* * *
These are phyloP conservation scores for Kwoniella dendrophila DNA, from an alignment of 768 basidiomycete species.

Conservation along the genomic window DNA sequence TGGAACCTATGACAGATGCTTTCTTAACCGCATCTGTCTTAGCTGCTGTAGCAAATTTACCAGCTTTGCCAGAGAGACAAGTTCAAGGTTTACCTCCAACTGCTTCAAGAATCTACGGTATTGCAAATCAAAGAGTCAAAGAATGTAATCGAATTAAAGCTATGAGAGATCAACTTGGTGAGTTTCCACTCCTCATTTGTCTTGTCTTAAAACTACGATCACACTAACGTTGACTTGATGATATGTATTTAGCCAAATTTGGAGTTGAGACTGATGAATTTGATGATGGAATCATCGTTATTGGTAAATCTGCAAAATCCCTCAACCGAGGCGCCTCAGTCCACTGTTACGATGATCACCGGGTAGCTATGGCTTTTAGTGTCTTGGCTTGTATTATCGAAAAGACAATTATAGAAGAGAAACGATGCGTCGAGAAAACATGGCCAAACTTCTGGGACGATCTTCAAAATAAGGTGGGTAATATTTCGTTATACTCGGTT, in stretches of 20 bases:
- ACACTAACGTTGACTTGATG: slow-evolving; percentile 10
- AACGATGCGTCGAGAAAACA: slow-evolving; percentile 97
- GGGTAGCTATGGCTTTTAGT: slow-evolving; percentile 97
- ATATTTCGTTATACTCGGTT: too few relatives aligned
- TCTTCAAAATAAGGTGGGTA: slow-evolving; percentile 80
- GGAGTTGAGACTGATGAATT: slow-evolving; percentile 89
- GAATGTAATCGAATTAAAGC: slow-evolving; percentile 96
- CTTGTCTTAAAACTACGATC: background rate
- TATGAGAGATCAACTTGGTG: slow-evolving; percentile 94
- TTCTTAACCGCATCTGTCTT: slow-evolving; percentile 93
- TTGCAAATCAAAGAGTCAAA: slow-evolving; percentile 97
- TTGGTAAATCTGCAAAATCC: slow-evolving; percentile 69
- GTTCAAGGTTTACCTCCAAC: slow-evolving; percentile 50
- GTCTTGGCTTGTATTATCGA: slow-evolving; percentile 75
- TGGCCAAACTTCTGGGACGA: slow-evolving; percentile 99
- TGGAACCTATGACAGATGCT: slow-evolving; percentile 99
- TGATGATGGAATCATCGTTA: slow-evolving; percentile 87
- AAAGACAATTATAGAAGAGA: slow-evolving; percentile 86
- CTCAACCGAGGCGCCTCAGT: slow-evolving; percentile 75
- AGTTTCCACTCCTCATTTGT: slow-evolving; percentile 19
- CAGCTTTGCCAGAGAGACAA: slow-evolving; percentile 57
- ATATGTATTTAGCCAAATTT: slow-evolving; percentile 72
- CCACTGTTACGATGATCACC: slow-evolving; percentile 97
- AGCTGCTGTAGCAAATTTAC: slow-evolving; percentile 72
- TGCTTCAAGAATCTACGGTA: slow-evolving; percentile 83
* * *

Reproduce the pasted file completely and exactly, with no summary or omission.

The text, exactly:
These are phyloP conservation scores for Kwoniella dendrophila DNA, from an alignment of 768 basidiomycete species.

Conservation along the genomic window DNA sequence TGGAACCTATGACAGATGCTTTCTTAACCGCATCTGTCTTAGCTGCTGTAGCAAATTTACCAGCTTTGCCAGAGAGACAAGTTCAAGGTTTACCTCCAACTGCTTCAAGAATCTACGGTATTGCAAATCAAAGAGTCAAAGAATGTAATCGAATTAAAGCTATGAGAGATCAACTTGGTGAGTTTCCACTCCTCATTTGTCTTGTCTTAAAACTACGATCACACTAACGTTGACTTGATGATATGTATTTAGCCAAATTTGGAGTTGAGACTGATGAATTTGATGATGGAATCATCGTTATTGGTAAATCTGCAAAATCCCTCAACCGAGGCGCCTCAGTCCACTGTTACGATGATCACCGGGTAGCTATGGCTTTTAGTGTCTTGGCTTGTATTATCGAAAAGACAATTATAGAAGAGAAACGATGCGTCGAGAAAACATGGCCAAACTTCTGGGACGATCTTCAAAATAAGGTGGGTAATATTTCGTTATACTCGGTT, in stretches of 20 bases:
- ACACTAACGTTGACTTGATG: slow-evolving; percentile 10
- AACGATGCGTCGAGAAAACA: slow-evolving; percentile 97
- GGGTAGCTATGGCTTTTAGT: slow-evolving; percentile 97
- ATATTTCGTTATACTCGGTT: too few relatives aligned
- TCTTCAAAATAAGGTGGGTA: slow-evolving; percentile 80
- GGAGTTGAGACTGATGAATT: slow-evolving; percentile 89
- GAATGTAATCGAATTAAAGC: slow-evolving; percentile 96
- CTTGTCTTAAAACTACGATC: background rate
- TATGAGAGATCAACTTGGTG: slow-evolving; percentile 94
- TTCTTAACCGCATCTGTCTT: slow-evolving; percentile 93
- TTGCAAATCAAAGAGTCAAA: slow-evolving; percentile 97
- TTGGTAAATCTGCAAAATCC: slow-evolving; percentile 69
- GTTCAAGGTTTACCTCCAAC: slow-evolving; percentile 50
- GTCTTGGCTTGTATTATCGA: slow-evolving; percentile 75
- TGGCCAAACTTCTGGGACGA: slow-evolving; percentile 99
- TGGAACCTATGACAGATGCT: slow-evolving; percentile 99
- TGATGATGGAATCATCGTTA: slow-evolving; percentile 87
- AAAGACAATTATAGAAGAGA: slow-evolving; percentile 86
- CTCAACCGAGGCGCCTCAGT: slow-evolving; percentile 75
- AGTTTCCACTCCTCATTTGT: slow-evolving; percentile 19
- CAGCTTTGCCAGAGAGACAA: slow-evolving; percentile 57
- ATATGTATTTAGCCAAATTT: slow-evolving; percentile 72
- CCACTGTTACGATGATCACC: slow-evolving; percentile 97
- AGCTGCTGTAGCAAATTTAC: slow-evolving; percentile 72
- TGCTTCAAGAATCTACGGTA: slow-evolving; percentile 83